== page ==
A useful abstraction to study transcription regulation is a network of transcription factors and their target genes. This concept of a gene regulatory network (GRN) was introduced in 1969 by Roy Britten and Eric Davidson and later experimentally demonstrated in sea urchin embryos [21,22]. GRNs serve to predict the effect of transcription factor expression on gene transcription and to derive testable hypotheses for validation. More generally, they function to model cell type specification and differentiation in development as well as regulatory perturbations in disease. GRNs have been constructed, mostly based on experimental loss-of-function and gain-of-function studies, for a variety of developmental models. Examples include germ layer formation in echinoderms [23–25] and frogs [26–29], neural crest formation [30,31], the Drosophila gap gene network  and hematopoietic development [33–35]. However, experimental elucidation of a limited number of interactions is hard to scale. Regulatory interactions are highly context-specific [17,36] and most remain unknown [8,37].
Computational inference of genome-wide GRNs was made possible with the advent of expression microarrays. Expression levels between transcription factors and their target genes tend to correlate  and genes with similar mRNA expression patterns are more likely to be regulated by a common transcription factor [39,40]. This led to the conception of gene co-expression networks, where functional connections between genes are inferred by expression pattern similarity. WGCNA  and ARACNe  were among the first gene co-expression-based tools and remain popular. Presently, a multitude of GRN inference methods exists. Reviews on the technical details can be found here [14,43–45]. Recent advances in experimental and computational techniques means that GRN inference has progressed beyond simple co-expression. In this review, we will highlight three approaches that have the potential to significantly impact GRN modeling: (1) moving from one modality, gene expression, to multi-omics, (2) single cell sequencing for cell type-specific signal and (3) neural networks as flexible gene regulatory models (Figure 1).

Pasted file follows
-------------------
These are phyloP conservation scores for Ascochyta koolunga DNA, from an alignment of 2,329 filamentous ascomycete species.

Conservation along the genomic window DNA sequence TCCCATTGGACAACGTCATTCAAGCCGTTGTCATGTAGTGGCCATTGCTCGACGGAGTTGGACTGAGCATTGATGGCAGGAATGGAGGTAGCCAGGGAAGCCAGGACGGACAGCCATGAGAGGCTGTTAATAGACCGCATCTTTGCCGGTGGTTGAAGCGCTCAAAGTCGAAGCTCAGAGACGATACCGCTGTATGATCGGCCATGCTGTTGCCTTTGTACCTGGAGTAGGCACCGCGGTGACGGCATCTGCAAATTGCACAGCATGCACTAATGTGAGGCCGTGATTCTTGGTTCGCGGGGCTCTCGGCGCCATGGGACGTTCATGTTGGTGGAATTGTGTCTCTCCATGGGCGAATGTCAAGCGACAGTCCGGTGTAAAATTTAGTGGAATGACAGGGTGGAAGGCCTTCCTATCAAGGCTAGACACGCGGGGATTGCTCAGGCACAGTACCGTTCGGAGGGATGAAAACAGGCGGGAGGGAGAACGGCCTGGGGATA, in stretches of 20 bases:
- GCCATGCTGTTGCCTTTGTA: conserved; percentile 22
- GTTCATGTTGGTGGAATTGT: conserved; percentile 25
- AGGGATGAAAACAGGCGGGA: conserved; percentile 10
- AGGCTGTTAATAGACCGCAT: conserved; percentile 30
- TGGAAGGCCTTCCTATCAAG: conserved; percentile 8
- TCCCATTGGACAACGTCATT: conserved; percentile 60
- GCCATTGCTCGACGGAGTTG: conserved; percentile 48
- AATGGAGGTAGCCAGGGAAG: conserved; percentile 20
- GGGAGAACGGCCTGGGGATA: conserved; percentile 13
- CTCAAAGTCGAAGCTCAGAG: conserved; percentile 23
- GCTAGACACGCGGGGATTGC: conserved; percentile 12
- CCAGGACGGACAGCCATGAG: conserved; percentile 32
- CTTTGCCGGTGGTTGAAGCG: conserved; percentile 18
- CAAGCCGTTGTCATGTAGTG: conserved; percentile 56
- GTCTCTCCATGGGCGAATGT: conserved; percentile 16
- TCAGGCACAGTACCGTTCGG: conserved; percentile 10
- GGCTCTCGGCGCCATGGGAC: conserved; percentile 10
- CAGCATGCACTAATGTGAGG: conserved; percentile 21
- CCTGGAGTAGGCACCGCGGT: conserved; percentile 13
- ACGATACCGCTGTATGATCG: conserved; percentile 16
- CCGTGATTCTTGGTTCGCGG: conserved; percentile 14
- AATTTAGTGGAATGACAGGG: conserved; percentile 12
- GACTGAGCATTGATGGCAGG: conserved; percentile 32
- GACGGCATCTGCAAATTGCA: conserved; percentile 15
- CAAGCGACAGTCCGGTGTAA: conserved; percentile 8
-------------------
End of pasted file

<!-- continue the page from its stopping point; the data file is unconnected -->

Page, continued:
Multi-omics to capture gene regulation
Gene regulation by TFs is mediated through CREs including promoters and enhancers. By incorporating TF binding at enhancers, regulatory networks can be constrained by direct, causal relationships. Ideally, binding of TFs would be determined experimentally with chromatin immunoprecipitation followed by sequencing (ChIP-seq)  or related techniques [47–49]. While large compendia of TF binding profiles in different cell types have been collected for humans , this effort remains unfeasible for less well-studied organisms, including most developmental model systems. With sufficient training data, TF binding can be computationally imputed [50–65], however, this does not necessarily generalize across species . As a result, most current approaches use relatively simple models that combine experimentally measured CRE activity with TF binding motifs to computationally predict TF binding.